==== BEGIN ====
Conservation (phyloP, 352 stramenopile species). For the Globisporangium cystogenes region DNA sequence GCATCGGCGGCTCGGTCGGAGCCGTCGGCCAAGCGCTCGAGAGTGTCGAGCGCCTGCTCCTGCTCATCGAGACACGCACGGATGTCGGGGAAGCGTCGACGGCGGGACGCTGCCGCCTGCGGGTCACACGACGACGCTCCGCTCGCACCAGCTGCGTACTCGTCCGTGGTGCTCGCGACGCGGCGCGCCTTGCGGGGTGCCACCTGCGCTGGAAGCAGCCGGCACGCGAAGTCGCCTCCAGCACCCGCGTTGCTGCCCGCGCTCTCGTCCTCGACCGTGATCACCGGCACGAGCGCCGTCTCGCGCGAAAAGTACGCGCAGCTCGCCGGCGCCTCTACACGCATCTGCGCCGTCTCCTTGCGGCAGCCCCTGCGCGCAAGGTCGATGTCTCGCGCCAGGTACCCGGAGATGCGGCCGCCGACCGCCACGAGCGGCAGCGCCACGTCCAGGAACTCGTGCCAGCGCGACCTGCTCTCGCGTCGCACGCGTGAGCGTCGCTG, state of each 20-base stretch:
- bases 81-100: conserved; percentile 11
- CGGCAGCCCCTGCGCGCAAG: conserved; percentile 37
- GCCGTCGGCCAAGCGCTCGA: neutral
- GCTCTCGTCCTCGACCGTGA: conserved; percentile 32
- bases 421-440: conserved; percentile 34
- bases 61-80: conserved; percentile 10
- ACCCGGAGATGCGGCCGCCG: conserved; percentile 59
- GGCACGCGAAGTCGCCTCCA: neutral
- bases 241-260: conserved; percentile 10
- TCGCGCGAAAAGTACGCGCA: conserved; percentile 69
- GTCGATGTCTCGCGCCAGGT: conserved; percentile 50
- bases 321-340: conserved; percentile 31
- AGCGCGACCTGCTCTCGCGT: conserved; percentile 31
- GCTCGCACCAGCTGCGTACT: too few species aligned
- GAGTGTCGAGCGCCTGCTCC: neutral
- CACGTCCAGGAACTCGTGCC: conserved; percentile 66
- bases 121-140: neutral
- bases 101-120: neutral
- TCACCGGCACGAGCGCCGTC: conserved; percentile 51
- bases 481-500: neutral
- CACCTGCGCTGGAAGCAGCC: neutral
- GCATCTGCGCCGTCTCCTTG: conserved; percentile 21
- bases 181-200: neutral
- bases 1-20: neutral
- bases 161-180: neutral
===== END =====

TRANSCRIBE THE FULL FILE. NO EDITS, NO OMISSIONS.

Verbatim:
Conservation (phyloP, 352 stramenopile species). For the Globisporangium cystogenes region DNA sequence GCATCGGCGGCTCGGTCGGAGCCGTCGGCCAAGCGCTCGAGAGTGTCGAGCGCCTGCTCCTGCTCATCGAGACACGCACGGATGTCGGGGAAGCGTCGACGGCGGGACGCTGCCGCCTGCGGGTCACACGACGACGCTCCGCTCGCACCAGCTGCGTACTCGTCCGTGGTGCTCGCGACGCGGCGCGCCTTGCGGGGTGCCACCTGCGCTGGAAGCAGCCGGCACGCGAAGTCGCCTCCAGCACCCGCGTTGCTGCCCGCGCTCTCGTCCTCGACCGTGATCACCGGCACGAGCGCCGTCTCGCGCGAAAAGTACGCGCAGCTCGCCGGCGCCTCTACACGCATCTGCGCCGTCTCCTTGCGGCAGCCCCTGCGCGCAAGGTCGATGTCTCGCGCCAGGTACCCGGAGATGCGGCCGCCGACCGCCACGAGCGGCAGCGCCACGTCCAGGAACTCGTGCCAGCGCGACCTGCTCTCGCGTCGCACGCGTGAGCGTCGCTG, state of each 20-base stretch:
- bases 81-100: conserved; percentile 11
- CGGCAGCCCCTGCGCGCAAG: conserved; percentile 37
- GCCGTCGGCCAAGCGCTCGA: neutral
- GCTCTCGTCCTCGACCGTGA: conserved; percentile 32
- bases 421-440: conserved; percentile 34
- bases 61-80: conserved; percentile 10
- ACCCGGAGATGCGGCCGCCG: conserved; percentile 59
- GGCACGCGAAGTCGCCTCCA: neutral
- bases 241-260: conserved; percentile 10
- TCGCGCGAAAAGTACGCGCA: conserved; percentile 69
- GTCGATGTCTCGCGCCAGGT: conserved; percentile 50
- bases 321-340: conserved; percentile 31
- AGCGCGACCTGCTCTCGCGT: conserved; percentile 31
- GCTCGCACCAGCTGCGTACT: too few species aligned
- GAGTGTCGAGCGCCTGCTCC: neutral
- CACGTCCAGGAACTCGTGCC: conserved; percentile 66
- bases 121-140: neutral
- bases 101-120: neutral
- TCACCGGCACGAGCGCCGTC: conserved; percentile 51
- bases 481-500: neutral
- CACCTGCGCTGGAAGCAGCC: neutral
- GCATCTGCGCCGTCTCCTTG: conserved; percentile 21
- bases 181-200: neutral
- bases 1-20: neutral
- bases 161-180: neutral